View Article: PubMed Central - HTML - PubMed

Affiliation: Division of Virology, National Institute of Cholera and Enteric Diseases, P-33, C.I.T. Road Scheme XM, Beliaghata, Kolkata-700010, India.

ABSTRACT

Background: Human metapneumovirus (hMPV) is associated with the acute respiratory tract infection (ARTI) in all the age groups. However, there is limited information on prevalence and genetic diversity of human metapneumovirus (hMPV) strains circulating in India.

Objective: To study prevalence and genomic diversity of hMPV strains among ARTI patients reporting in outpatient departments of hospitals in Kolkata, Eastern India.

Methods: Nasal and/or throat swabs from 2309 patients during January 2006 to December 2009, were screened for the presence of hMPV by RT-PCR of nucleocapsid (N) gene. The G and F genes of representative hMPV positive samples were sequenced.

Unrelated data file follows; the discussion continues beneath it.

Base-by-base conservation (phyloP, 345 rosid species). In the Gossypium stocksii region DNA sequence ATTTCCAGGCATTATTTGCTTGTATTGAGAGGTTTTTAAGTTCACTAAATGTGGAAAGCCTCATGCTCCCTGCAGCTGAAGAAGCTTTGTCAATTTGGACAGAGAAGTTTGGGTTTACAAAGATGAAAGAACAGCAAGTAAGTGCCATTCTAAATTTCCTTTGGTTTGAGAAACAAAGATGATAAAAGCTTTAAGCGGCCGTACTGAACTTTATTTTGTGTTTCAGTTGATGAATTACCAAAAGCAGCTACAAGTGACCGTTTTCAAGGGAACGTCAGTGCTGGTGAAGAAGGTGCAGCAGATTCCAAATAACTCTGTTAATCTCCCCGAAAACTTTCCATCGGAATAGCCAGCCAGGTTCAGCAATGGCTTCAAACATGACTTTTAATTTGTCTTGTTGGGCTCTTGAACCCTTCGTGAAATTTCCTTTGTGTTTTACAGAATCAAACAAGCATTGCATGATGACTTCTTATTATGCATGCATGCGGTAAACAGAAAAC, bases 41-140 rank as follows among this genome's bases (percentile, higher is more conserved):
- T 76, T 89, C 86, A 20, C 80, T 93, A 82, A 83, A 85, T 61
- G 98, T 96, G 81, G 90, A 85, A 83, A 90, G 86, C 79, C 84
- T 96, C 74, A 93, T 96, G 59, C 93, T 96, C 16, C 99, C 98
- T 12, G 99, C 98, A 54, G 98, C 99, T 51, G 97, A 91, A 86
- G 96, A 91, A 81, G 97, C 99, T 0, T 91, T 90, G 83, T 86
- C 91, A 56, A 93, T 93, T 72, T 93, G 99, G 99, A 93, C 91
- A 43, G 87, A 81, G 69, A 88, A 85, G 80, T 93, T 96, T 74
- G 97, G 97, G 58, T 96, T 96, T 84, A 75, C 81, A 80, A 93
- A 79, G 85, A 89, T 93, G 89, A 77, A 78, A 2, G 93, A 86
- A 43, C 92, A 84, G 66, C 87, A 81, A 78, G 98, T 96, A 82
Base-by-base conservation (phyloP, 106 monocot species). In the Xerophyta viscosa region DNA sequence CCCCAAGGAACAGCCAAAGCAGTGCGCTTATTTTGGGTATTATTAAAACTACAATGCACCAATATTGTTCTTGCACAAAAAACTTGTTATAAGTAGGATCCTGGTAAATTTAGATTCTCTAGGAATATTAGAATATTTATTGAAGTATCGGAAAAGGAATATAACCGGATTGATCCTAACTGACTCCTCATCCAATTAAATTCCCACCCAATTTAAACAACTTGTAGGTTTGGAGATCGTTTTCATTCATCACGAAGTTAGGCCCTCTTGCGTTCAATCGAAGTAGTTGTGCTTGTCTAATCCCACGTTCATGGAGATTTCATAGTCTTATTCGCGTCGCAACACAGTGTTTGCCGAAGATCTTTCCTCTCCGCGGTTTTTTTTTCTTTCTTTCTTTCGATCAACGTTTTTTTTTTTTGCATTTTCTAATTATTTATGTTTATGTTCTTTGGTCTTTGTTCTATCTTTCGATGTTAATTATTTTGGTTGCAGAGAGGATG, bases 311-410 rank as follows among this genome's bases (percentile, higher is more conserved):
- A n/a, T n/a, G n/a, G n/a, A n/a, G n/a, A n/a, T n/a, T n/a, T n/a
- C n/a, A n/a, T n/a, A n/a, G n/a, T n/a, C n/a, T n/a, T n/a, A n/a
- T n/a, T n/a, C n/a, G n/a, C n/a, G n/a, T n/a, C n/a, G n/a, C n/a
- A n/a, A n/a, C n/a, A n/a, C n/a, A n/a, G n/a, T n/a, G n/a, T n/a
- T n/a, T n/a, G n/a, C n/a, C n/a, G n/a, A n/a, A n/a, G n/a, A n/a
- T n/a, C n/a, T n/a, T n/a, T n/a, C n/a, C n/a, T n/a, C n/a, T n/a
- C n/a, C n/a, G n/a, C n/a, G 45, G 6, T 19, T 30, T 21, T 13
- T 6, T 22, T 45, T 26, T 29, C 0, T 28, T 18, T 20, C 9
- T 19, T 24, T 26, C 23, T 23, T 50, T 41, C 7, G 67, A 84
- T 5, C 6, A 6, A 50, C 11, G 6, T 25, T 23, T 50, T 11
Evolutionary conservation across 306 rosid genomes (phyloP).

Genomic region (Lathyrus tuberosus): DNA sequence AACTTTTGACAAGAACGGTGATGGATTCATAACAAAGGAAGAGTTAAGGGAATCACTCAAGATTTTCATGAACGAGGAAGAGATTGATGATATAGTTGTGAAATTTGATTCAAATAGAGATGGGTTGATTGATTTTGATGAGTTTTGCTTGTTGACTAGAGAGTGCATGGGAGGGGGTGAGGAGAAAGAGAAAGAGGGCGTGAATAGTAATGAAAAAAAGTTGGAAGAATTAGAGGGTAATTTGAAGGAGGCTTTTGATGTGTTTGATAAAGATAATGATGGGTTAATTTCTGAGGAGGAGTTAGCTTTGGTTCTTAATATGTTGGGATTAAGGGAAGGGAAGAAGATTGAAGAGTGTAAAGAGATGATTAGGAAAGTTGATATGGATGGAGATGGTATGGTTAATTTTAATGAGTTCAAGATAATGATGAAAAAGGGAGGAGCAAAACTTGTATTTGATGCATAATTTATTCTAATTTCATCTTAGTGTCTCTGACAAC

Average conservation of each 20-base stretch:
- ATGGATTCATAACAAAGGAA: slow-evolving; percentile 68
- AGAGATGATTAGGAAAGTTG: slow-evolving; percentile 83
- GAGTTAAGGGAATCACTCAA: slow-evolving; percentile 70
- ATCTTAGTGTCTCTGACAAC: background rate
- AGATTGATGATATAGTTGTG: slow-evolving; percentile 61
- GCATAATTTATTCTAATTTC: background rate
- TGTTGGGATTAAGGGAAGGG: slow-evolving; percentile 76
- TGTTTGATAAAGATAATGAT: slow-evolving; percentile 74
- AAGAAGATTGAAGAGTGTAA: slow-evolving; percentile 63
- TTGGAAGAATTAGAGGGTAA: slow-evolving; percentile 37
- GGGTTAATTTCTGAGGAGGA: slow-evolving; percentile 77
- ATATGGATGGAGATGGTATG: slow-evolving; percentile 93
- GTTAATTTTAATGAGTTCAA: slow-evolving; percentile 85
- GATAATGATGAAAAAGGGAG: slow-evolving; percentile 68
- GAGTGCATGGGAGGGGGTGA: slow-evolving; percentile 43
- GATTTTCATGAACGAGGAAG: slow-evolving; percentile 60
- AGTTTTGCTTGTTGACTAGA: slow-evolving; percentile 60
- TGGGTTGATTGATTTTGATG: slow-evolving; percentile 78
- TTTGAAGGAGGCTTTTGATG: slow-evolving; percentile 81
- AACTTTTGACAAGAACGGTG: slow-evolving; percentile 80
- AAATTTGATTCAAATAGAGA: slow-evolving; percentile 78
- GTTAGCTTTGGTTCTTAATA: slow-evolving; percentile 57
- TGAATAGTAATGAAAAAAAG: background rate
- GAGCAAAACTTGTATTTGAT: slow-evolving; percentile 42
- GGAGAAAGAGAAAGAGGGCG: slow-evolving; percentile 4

Results: 118 of 2309 (5.11%) clinical samples were positive for hMPV. The majority (≈80%) of the positive cases were detected during July-November all through the study period. Genetic analysis revealed that 77% strains belong to A2 subgroup whereas rest clustered in B1 subgroup. G sequences showed higher diversity at the nucleotide and amino acid level. In contrast, less than 10% variation was observed in F gene of representative strains of all four years. Sequence analysis also revealed changes in the position of stop codon in G protein, which resulted in variable length (217-231 aa) polypeptides.

Conclusion: The study suggests that approximately 5% of ARTI in the region were caused by hMPV. This is the first report on the genetic variability of G and F gene of hMPV strains from India which clearly shows that the G protein of hMPV is continuously evolving. Though the study partially fulfills lacunae of information, further studies from other regions are necessary for better understanding of prevalence, epidemiology and virus evolution in Indian subcontinent.

Show MeSH
Related in: MedlinePlus